Category Murals

Artists Kayla Myers and TECHNI Energize Art-Making for Zone 3 Community Sketchbook

Early in the afternoon of art activities for Zone 3 Community Sketchbook on July 16 in Allston, I photographed people of all ages engaged in adding to the very long stretch of inviting open wall. Two days later I came by again. Awed by the art that had been accomplished in one weekend, I couldn’t wait to share the impressive results. Here are selected photos, links, quotes, and notes to convey how this new phase of creativity in Zone 3 came to be.

ART SCRIM Extends Possibilities for Public Art Outdoors, as shown by Yenny Hernandes, Anna Dugan and Deborah Johnson

Each of these three artists has created several fabric panels that transform stretches of metal construction fencing near the intersection of Harvard Street and Western Avenue in Allston. One, Anna Dugan, incorporated concrete Jersey barriers as well. All three worked out their own distinctive series of panels printed on scrim, a lightweight durable translucent textile that has long been used in theater sets. Daylight, street light, clouds, the sky itself, and any machinery or equipment behind the fence can add variables to our view. Whether driving by or standing near, we respond to these shifting features. I grew more aware of such changes as I photographed the art. In fact, I felt that each artist had recognized and successfully addressed the possibilities of scrim.

Sophy Tuttle’s Murals Bring Buildings Brilliantly to Life: INTERCONNECTED and PROTECTING NATIVE PLANTS & POLLINATORS

Here are photos, quotes and links for two different but related murals: INTERCONNECTED on Western Avenue in Allston and PROTECTING NATIVE PLANTS & POLLINATORS on Massachusetts Avenue in Arlington.

Murals offer Many Ways to Celebrate a City: “Chelsea Resilient: Call and Response Through the Ages” and “City of Dreams”

In mid-May I visited two mighty murals barely two blocks apart: “Chelsea Resilient: Call and Response Through the Ages” by David Fichter and “City of Dreams” by Silvia López Chavez. With great enthusiasm, I now share photos, quotes, and links that should convey the rich history and possibilities of both murals.

Recent Art Combines with Earlier Creative Features on the Bikeway in Somerville

On an April walk along Somerville Community Path (or Bikeway), I stopped to enjoy some new discoveries and familiar favorites. In this post I begin with photos of the recent additions and then share older photos, plus links to supporting information in earlier posts or new resources. As always, I appreciate the reliable richness and intriguing changes on this path.

Events in Ukraine Add to Art in Harvard Square

These photos, notes, and links are my attempts to connect recent and past events in outdoor art. These may help me transition to some future post with my own thoughts.

Public Art in Somerville Highlights History of deCordova Sculpture Park and Museum in Lincoln

Public art in Somerville has enlightened me in many ways in recent years. Here are two more examples, each enlivening my resources as a long-time volunteer guide at deCordova Sculpture Park and Museum in Lincoln. Both focus on fascinating aspects of Somerville’s Union Glass Company, owned by Julian deCordova through the early years of the twentieth century. One is among the seven vibrant panels of the Union Square History Murals on the building where Webster Avenue (55-50) and Prospect Street (70) intersect. The other is a bright sturdy signpost, among more than fifty others in Conway Park on Somerville Avenue. Here are photos, quotes, and notes to elaborate their connections.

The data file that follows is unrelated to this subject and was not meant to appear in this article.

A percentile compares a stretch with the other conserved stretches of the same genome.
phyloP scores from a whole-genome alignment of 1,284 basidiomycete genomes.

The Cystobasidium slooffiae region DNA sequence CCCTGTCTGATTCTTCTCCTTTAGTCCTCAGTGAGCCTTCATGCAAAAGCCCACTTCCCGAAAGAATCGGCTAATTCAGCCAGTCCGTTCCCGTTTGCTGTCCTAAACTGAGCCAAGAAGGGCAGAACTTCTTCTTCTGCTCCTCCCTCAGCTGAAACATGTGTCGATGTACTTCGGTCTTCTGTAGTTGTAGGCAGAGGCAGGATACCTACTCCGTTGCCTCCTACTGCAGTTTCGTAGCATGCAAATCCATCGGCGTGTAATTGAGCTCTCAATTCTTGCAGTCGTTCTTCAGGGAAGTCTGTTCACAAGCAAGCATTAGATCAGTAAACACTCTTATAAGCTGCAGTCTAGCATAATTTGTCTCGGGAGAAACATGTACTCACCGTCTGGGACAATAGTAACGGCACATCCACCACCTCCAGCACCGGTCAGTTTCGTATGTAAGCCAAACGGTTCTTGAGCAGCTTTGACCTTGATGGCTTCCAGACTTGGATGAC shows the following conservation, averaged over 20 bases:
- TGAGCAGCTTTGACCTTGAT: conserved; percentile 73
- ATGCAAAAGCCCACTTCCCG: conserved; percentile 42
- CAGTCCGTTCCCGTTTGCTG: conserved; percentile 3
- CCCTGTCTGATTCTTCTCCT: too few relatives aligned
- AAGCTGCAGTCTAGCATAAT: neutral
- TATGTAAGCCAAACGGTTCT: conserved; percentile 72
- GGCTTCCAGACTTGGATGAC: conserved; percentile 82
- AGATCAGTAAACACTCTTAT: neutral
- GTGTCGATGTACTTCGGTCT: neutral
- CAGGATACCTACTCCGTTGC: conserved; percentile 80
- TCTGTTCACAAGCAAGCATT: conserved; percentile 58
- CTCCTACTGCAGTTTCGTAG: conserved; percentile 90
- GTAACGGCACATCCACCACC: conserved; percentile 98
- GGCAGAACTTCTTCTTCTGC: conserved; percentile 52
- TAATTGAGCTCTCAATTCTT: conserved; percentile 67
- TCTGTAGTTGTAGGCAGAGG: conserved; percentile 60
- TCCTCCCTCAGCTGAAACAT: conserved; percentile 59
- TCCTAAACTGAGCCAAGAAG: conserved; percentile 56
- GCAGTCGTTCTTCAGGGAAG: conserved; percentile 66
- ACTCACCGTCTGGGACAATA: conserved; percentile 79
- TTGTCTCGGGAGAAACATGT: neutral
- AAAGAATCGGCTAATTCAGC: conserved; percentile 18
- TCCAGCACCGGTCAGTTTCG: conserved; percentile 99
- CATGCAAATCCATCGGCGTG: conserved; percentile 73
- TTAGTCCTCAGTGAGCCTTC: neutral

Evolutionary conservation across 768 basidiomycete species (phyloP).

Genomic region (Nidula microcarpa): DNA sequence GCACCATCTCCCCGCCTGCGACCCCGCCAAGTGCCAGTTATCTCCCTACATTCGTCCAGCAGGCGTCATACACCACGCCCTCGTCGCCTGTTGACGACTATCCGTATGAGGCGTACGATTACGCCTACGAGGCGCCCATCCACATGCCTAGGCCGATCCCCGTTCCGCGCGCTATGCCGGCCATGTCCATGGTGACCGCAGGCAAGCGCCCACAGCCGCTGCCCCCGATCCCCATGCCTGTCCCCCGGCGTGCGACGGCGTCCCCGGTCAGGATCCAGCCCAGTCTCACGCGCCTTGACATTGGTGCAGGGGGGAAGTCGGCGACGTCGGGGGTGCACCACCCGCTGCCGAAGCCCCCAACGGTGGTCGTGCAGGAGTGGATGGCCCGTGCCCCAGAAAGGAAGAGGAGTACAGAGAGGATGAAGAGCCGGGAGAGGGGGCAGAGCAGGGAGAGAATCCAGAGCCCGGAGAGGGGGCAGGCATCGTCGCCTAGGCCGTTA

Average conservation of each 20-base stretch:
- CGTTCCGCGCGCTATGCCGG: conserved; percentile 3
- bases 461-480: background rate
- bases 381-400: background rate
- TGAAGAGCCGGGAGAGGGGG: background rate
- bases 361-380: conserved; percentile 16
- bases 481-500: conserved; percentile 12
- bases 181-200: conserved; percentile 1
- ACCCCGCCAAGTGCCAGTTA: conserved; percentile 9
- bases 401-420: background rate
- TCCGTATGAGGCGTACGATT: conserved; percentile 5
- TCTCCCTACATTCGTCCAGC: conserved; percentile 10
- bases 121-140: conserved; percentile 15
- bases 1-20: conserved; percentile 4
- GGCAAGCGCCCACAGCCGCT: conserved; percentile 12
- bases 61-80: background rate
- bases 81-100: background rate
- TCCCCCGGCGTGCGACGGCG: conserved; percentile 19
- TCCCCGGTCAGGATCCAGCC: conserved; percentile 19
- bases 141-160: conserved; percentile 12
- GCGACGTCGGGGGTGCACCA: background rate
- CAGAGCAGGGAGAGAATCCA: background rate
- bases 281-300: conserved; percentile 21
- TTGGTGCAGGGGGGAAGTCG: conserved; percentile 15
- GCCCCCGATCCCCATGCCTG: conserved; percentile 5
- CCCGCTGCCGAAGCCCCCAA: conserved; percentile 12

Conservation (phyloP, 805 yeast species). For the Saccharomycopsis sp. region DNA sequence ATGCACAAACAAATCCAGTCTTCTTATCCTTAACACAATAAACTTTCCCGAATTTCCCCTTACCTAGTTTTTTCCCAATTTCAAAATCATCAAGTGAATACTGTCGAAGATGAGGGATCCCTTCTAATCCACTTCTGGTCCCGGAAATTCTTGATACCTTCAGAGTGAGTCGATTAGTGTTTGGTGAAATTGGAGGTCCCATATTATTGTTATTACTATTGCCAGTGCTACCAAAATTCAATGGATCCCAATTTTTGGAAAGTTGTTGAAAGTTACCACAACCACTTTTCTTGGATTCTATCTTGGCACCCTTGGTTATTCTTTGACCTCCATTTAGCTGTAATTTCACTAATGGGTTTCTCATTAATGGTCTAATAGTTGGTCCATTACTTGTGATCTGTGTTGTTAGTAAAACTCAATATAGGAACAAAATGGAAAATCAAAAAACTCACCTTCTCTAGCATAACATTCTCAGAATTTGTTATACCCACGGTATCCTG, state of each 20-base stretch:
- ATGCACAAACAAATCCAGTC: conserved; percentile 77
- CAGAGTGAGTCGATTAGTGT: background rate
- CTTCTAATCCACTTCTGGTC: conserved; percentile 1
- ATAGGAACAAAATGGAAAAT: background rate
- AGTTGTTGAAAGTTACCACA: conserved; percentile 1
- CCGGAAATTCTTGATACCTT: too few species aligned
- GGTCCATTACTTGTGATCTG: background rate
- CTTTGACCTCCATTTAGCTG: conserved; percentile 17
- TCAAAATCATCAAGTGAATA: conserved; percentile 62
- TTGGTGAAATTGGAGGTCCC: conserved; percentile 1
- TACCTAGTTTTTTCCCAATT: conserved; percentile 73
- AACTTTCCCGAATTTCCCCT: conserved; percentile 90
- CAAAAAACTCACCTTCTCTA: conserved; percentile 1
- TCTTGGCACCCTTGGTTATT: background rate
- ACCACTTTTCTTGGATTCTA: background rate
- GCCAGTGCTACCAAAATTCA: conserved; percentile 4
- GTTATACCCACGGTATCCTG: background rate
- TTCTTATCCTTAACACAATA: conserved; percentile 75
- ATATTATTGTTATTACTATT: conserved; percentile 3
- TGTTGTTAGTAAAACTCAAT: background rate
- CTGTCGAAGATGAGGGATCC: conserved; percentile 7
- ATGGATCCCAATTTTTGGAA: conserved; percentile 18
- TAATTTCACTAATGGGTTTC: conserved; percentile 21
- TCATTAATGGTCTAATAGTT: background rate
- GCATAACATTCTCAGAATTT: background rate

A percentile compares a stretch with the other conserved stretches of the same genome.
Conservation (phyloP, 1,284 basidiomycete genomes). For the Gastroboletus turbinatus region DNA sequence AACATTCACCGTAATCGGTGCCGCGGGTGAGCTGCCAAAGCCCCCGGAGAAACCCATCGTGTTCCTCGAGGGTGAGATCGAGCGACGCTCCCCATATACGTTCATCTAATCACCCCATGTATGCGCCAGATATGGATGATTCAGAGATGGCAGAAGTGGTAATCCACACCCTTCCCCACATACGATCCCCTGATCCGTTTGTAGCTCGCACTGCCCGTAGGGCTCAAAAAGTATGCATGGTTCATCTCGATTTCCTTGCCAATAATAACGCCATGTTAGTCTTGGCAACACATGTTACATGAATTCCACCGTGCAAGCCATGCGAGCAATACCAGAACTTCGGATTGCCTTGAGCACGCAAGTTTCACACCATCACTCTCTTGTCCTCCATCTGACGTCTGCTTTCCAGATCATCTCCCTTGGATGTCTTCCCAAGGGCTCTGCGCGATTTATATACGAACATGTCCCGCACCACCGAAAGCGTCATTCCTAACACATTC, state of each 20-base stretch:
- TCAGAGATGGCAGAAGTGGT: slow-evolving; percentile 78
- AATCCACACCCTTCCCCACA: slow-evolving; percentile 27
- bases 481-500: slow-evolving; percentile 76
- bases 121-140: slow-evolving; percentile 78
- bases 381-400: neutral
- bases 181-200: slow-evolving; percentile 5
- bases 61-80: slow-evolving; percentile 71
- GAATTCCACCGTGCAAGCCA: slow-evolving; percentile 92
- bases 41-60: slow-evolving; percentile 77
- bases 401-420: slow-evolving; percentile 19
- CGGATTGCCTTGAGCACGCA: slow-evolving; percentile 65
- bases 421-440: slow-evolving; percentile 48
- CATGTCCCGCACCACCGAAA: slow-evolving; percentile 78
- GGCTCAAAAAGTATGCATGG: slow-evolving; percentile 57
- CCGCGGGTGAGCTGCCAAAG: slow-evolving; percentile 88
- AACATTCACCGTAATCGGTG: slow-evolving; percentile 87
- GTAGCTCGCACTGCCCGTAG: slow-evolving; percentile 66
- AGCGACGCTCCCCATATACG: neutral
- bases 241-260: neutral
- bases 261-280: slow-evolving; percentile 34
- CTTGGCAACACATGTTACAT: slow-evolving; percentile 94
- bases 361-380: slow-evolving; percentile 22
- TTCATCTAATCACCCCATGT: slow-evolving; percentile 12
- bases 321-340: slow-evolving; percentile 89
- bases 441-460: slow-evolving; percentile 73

Silvia López Chavez Displays Wonderful Ways to Work with Windows along Main Street in Kendall Square, Cambridge

Here are my photos, with quotes and links that should take you to fabulous photos on Silvia López Chavez’s website including her creative ways with windows in two buildings (290 and 314 Main St.. Cambridge). Both temporary public art installations, commissioned by MIT, developed as part of a community project called MIT Art Activation, Kendall Sq. Cambridge.

Take Time to Take in Juan Travieso’s Mural, Engulf, on the Greenway in Boston

Engulf mural , Lincoln Street Triangle, about three blocks southwest of South Station, created by Juan Travieso in 2019 is up through October 2021. Sometimes obscured by cars and trucks in its adjacent parking lot, the long low wall space is notably less visible from a distance than the tall Greenway mural wall in Dewey Square. Additionally, the mural’s lifespan has coincided with pandemic limitations on travel and social activity. I’ve visited twice and hope to go again before it’s gone, while wishing I could do more to convey the visual drama and mystery generated by Juan Travieso ‘s Engulf.
All I can offer so far is to post segments of the mural with captions quoted from the Artist Statement to focus on the issues that are motivating Juan Travieso’s creative work. This should help me recall what I saw at the wall and discover design elements I didn’t absorb at the time. Maybe it will connect with someone who missed the chance to be there, or might still have that chance.

More Public Art Appears in Harvard Square: “Michelle the Blue Elephant”; Patricia Thaxton’s Mural

View two of a few recent additions to visual art in Harvard Square. I’ll save the rest for future posts. Both artworks involve creative use of fabric. Both are in settings that don’t always enhance viewing or documenting art. But as Patricia Thaxton notes on her printed mural “The Beauty of Everyday Living,” it is about joy and harmony “in spite of it all,…”, including unavoidable traffic, trash, and construction equipment. See photos, quotes, and links: